One of the most repeated quotes in Hollywood history, a witticism sometimes falsely attributed to movie mogul Samuel Goldwyn, goes like this: “If you want to send a message, call Western Union.” Whoever said it, be it Moss Hart or Humphrey Bogart, the idea behind the quote is that the cinema is no place for preachy sermons. Movies are here to entertain, the theory goes, not enlighten or educate. And yet, for decades, movies have been ignoring that famous advice, weaving serious themes and important social issues into their plots, along with the laughs, tears, thrills, and chills the audience actually paid for. An intriguing new YouTube video called “10 Famous Movies With Subtle Hidden Meanings,” part of a web series called Beyond The Frame, shows how movies can introduce such heavy themes so slyly that the audience may not even be aware of them.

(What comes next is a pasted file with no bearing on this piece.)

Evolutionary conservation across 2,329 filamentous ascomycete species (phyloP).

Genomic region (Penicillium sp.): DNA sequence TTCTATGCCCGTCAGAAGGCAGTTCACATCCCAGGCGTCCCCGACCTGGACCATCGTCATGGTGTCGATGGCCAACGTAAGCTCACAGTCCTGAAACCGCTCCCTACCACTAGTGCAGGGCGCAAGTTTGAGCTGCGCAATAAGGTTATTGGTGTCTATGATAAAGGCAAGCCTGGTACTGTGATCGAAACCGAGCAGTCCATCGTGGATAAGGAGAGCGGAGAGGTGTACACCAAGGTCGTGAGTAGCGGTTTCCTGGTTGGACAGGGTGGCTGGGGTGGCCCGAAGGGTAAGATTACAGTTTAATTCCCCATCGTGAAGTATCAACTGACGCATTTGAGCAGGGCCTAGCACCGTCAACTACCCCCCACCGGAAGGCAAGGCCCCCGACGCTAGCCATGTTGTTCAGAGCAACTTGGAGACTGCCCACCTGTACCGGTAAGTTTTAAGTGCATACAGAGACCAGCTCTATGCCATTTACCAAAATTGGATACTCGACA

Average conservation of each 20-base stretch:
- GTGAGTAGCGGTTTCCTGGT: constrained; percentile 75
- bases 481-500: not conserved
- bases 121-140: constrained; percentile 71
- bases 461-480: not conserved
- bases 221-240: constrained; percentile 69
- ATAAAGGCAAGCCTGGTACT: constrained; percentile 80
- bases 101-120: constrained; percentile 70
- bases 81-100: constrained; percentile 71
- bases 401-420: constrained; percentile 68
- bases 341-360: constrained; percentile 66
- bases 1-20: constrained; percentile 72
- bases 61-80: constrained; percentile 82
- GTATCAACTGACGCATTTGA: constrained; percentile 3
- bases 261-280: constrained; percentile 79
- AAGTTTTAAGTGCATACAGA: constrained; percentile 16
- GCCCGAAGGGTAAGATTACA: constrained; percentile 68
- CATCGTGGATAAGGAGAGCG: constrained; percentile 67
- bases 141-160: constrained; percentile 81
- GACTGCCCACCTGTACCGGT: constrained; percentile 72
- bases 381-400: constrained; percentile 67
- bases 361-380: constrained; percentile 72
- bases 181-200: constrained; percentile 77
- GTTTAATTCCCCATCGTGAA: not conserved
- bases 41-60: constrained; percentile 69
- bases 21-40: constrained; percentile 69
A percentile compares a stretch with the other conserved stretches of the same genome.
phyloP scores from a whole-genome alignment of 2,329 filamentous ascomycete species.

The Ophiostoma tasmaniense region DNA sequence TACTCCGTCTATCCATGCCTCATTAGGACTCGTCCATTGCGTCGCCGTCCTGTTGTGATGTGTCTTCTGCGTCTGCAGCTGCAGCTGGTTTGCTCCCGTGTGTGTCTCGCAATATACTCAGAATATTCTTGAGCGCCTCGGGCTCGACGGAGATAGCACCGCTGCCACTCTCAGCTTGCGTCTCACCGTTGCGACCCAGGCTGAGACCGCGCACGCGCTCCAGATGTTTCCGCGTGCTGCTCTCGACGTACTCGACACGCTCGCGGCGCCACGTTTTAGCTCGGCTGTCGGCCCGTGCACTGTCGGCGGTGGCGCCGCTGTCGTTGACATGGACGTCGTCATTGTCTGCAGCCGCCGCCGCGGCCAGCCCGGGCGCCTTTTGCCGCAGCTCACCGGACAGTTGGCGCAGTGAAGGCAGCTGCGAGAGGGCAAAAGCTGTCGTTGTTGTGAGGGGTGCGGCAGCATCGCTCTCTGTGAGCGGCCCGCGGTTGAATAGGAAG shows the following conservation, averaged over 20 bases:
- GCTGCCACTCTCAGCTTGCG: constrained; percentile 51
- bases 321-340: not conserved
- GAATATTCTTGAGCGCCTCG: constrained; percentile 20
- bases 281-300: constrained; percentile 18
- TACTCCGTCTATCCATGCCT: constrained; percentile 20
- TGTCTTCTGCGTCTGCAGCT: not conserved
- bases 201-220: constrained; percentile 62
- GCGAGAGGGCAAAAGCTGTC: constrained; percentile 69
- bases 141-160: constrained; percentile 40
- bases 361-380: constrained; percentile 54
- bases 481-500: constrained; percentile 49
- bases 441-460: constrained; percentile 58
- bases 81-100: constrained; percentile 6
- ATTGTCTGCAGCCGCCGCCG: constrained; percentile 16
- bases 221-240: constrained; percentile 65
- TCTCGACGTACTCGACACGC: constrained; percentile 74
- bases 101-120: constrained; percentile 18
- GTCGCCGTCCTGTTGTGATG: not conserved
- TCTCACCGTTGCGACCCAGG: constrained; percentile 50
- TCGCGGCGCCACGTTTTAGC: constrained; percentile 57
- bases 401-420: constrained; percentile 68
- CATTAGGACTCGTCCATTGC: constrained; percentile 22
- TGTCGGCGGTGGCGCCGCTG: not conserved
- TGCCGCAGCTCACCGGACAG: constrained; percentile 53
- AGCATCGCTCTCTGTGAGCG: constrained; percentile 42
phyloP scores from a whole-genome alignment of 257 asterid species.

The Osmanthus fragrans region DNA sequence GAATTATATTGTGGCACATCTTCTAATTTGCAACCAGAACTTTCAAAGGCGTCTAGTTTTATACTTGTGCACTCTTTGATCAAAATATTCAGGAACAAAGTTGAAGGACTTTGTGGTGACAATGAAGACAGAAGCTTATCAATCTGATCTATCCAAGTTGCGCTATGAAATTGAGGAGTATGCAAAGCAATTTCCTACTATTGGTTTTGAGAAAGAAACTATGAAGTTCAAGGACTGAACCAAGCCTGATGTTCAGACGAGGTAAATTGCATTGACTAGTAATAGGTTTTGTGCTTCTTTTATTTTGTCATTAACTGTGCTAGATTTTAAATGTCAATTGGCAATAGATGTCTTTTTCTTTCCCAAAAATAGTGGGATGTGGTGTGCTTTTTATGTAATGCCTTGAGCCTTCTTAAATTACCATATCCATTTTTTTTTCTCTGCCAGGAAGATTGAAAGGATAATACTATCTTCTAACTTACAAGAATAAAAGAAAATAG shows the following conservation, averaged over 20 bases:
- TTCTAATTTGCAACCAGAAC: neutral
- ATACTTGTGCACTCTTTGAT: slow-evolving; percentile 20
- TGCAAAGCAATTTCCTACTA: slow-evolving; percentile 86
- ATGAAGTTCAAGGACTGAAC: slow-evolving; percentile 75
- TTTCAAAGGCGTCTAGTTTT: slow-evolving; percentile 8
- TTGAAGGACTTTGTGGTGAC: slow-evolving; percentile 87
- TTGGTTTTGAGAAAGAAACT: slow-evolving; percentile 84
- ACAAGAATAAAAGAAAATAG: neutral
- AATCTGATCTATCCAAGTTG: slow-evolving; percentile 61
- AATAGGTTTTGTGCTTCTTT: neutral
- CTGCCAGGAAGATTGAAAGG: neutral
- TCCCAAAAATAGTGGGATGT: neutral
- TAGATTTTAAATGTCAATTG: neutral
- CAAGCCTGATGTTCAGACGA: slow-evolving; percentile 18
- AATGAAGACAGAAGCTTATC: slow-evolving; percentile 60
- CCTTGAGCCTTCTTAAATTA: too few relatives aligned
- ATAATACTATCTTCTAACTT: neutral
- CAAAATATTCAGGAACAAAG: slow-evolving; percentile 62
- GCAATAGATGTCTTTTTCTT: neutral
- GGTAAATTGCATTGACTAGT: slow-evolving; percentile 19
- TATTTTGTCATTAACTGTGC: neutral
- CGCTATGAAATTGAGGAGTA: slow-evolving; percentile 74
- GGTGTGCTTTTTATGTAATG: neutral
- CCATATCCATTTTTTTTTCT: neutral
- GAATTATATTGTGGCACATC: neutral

Take 1989’s The Brave Little Toaster, for instance. On the surface, it’s just a kid-friendly adventure about articulate appliances, but the YouTube video makes a convincing case that the film is really a Christian allegory about characters experiencing “a crisis of faith when they’re left by their master.” RoboCop makes a pretty good stand-in for the Lamb Of God as well. Meanwhile, the Alien franchise is dripping with gooey, viscous subtext. The first film was about rape, the second about Vietnam. David Lynch’s surreal Eraserhead is a treatise on the “prison” of parenthood. “You want to leave,” says the narrator, “but you just can’t.” The socioeconomic ramifications of The Wizard Of Oz are discussed here, too, and no video of this type would be complete with a discussion of the textual labyrinth that is The Shining.
[via Laughing Squid]